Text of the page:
- dealing with very profound, difficult, or abstruse subject matter: a recondite treatise.
- beyond ordinary knowledge or understanding; esoteric: recondite principles.
- little known; obscure: a recondite fact.
Origin of recondite
Synonyms for reconditeSee more synonyms for on Thesaurus.com
Antonyms for recondite
Related Words for reconditeabstruse, academic, arcane, cabalistic, concealed, cryptic, dark, deep, difficult, esoteric, hard, heavy, hermetic, hidden, involved, mystic, mystical, occult, pedantic, profound
Examples from the Web for recondite
Contemporary Examples of recondite
How else to explain the popularity of a novel so free of plot, so obsessed with existential rumination and recondite philosophy?American Dreams: Saul Bellow’s Masterpiece of Lamentation
July 27, 2014
Classical allusions, poetical turns of phrase, antique diction, recondite words.David's Book Club: The Souls of Black Folk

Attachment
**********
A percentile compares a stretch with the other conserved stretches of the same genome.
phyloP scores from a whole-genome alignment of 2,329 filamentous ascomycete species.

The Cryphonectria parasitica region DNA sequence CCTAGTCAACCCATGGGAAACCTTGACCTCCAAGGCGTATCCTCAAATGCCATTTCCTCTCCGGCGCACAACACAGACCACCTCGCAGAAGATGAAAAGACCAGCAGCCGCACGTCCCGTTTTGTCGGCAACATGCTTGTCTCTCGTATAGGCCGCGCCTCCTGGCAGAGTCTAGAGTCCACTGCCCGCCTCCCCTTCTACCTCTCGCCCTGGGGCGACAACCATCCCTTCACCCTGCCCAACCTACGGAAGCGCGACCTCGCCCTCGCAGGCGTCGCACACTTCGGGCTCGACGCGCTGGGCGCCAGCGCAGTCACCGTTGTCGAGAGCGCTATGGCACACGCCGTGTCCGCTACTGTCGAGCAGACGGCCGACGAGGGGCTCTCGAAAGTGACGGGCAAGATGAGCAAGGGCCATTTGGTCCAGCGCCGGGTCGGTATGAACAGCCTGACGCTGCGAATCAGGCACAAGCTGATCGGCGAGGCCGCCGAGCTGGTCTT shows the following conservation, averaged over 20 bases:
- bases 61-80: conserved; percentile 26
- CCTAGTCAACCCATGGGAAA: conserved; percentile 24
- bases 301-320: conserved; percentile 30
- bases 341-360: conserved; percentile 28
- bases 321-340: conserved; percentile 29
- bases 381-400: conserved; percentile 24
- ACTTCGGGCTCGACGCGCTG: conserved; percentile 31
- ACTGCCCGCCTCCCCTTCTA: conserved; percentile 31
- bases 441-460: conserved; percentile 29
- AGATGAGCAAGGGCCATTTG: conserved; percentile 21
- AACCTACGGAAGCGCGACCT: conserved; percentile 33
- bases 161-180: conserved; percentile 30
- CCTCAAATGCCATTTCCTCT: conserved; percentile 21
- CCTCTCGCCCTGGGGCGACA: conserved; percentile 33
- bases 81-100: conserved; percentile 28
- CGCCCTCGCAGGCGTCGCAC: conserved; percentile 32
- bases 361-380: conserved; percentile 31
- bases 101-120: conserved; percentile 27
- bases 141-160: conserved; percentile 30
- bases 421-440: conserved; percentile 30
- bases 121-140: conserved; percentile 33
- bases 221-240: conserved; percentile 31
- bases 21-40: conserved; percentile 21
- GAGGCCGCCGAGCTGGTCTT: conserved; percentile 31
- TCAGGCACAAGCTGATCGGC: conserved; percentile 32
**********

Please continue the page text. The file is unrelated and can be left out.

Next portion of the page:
May 5, 2013
Historical Examples of recondite
Yet there is no need to apply any recondite or novel machinery.The Memorabilia
In the university that life is, she had acquired encyclopedias of recondite learning.The Paliser case
In itself, it has no recondite meaning, it answers fully its own sweet purpose.Spare Hours
If he had recondite and "artistic" feelings, he indulged them also without shame.Visions and Revisions
John Cowper Powys
And we have legends in recondite books of the manner of the King's death.Burlesques
William Makepeace Thackeray
- requiring special knowledge to be understood; abstruse
- dealing with abstruse or profound subjects
Word Origin for recondite
Word Origin and History for recondite
1640s, "removed or hidden from view," from Old French recondit, from Latin reconditus, past participle of recondere "store away, hide, conceal, put back again, put up again, lay up," from re- "away, back" (see re-) + condere "to store, hide, put together," from con- "together" (see con-) + -dere "to put, place," comb. form of dare "to give" (see date (n.1)). Meaning "removed from ordinary understanding, profound" is from 1650s; of writers or sources, "obscure," it is recorded from 1817.